[— Karen Myers —]
When I was in college (in the 70s) I visited the London Zoo in Regent’s Park during a summer vacation. They had a wonderful indoor nocturnal exhibit, all sorts of critters in dark terrariums who were awake during visitor hours because their normal schedule was reversed.
It was, not surprisingly, dark in there, so dark it was hard to read the labels. As I recall, there were reptiles, and bugs, and all sorts of things, but they hid in their foliage very well and half the time you couldn’t tell what was lurking in the greenery.
At the same time that I entered, a young father came in, carrying his toddler son up against his shoulder so he could see into the enclosures. The two of them followed directly behind me as we circulated along the edge of the exhibit.
I learned three things that day.
First, small children have a hard time trying to see something in a darkened terrarium. As far as the kid was concerned, he and his daddy were taking a walk in a funny dark place with lots of plants. Hints from his father didn’t help him (might not know enough words yet, I thought).
Then we came to the last exhibit, and I learned my second thing — the final terrarium housed bats. I know this because one of them introduced himself out of the darkness — precipitously, right up against the glass,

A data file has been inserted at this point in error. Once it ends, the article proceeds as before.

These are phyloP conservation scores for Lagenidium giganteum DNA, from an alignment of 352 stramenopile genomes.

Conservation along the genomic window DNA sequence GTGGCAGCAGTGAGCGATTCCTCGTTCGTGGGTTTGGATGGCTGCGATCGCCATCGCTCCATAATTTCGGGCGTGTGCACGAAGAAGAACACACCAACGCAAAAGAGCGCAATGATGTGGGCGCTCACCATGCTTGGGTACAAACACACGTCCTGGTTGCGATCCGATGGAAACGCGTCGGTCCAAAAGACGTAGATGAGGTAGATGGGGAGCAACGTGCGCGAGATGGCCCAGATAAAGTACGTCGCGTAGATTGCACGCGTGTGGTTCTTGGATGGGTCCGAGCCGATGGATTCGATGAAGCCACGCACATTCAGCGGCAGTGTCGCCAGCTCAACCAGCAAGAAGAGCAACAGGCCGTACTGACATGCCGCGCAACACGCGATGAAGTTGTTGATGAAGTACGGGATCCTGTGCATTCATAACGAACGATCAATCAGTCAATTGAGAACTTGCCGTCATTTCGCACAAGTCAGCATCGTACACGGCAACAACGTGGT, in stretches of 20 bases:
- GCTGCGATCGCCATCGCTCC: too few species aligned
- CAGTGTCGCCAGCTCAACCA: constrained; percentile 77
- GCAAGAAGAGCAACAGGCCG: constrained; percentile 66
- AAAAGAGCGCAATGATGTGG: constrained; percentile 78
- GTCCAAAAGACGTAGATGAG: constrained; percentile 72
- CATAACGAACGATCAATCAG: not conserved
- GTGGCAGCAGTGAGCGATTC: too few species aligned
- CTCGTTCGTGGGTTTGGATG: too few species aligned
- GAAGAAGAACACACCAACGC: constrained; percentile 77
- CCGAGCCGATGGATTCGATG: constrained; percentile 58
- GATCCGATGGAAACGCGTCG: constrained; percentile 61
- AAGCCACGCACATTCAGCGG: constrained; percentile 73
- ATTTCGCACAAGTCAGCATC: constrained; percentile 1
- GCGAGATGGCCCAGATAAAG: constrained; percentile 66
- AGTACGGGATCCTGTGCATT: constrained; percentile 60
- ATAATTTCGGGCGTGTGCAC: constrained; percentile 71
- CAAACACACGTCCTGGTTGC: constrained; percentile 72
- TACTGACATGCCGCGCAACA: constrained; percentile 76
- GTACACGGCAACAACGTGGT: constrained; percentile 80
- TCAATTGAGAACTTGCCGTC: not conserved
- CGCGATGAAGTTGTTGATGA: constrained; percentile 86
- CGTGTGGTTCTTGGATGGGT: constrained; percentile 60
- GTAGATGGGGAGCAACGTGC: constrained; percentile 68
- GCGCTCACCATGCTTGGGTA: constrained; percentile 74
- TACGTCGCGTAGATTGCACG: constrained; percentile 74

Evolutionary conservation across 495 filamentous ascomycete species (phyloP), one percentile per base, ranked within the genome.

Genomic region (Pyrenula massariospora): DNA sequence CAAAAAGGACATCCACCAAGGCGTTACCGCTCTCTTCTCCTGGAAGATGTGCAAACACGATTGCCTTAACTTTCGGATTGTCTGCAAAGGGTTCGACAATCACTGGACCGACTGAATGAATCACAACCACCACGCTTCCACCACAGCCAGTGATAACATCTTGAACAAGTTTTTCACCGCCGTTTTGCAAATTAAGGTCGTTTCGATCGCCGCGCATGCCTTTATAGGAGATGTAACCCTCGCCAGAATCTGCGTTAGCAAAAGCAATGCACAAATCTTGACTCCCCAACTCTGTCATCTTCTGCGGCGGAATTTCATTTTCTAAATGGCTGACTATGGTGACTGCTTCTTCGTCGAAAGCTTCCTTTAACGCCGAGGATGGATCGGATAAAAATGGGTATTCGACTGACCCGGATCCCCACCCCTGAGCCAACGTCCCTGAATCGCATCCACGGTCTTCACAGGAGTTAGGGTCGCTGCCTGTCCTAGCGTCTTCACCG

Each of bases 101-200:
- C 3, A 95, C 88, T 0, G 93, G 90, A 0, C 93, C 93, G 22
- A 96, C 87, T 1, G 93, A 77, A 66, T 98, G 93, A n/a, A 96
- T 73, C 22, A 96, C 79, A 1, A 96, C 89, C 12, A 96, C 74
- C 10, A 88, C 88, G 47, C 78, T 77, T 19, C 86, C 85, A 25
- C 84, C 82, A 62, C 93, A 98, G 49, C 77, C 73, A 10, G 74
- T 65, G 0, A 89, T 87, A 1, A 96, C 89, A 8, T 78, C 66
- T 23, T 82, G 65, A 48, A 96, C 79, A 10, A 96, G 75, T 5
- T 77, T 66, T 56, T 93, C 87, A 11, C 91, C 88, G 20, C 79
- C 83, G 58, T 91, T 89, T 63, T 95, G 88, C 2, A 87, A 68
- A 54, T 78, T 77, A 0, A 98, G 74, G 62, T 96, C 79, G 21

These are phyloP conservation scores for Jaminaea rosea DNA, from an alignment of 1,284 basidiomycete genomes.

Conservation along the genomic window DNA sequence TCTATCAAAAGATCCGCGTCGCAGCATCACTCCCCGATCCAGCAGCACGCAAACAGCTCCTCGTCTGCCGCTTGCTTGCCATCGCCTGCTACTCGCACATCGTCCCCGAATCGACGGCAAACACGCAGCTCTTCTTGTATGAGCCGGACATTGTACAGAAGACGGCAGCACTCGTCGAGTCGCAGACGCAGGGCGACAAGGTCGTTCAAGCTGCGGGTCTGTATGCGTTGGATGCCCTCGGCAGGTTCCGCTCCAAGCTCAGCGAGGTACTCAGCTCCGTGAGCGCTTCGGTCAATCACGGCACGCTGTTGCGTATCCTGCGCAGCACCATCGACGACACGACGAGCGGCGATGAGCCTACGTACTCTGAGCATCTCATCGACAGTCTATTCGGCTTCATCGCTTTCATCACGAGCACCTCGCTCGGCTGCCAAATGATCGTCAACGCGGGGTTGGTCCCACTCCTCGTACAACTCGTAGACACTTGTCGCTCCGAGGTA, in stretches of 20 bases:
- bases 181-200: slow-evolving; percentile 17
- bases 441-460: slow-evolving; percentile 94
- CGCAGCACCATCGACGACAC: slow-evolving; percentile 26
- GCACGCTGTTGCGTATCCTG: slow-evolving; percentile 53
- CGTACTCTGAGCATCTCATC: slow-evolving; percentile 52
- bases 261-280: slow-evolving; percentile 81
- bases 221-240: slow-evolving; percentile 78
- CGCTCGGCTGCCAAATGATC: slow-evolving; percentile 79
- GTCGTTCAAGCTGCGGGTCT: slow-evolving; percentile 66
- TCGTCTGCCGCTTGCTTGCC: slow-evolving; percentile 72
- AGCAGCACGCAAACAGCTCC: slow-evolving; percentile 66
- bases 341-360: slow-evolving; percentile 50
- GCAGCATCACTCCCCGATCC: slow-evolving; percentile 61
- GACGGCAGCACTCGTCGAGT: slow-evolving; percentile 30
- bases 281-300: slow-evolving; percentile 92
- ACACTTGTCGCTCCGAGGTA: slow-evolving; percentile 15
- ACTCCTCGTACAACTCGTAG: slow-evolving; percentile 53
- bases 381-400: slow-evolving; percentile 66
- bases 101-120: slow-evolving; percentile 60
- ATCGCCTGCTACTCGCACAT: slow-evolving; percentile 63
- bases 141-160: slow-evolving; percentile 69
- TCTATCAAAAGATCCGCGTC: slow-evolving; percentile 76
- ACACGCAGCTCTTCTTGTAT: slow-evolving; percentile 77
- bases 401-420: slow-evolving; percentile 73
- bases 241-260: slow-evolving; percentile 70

And then I learned my third thing. A pre-verbal toddler, startled by an unexpected face right out of hell, has a scream of absolute outrage that is unmistakable.
It wasn’t just the surprise. It didn’t even seem like fear, not really. No, it was downright existential, an expression of extreme disapproval that such a thing should exist in a well-ordered universe, a denial of all that is sane and just. The creature wasn’t just unexpected, it was monstrous; it was the manifestation of betrayal by a reality that he had trusted until now. His objection had a recognizable moral component.
And that’s part of what matters when you decide to shock your readers. Don’t just throw a surprise in to mix things up, unless your aim is comic relief. If you’re serious, then make it matter, make it meaningful. Make it shake the foundations of your readers’ beliefs, in the story and out of it.
Have you ever been surprised in some fundamental way? What was it, and how did it change you? Have you ever used it, in your writing?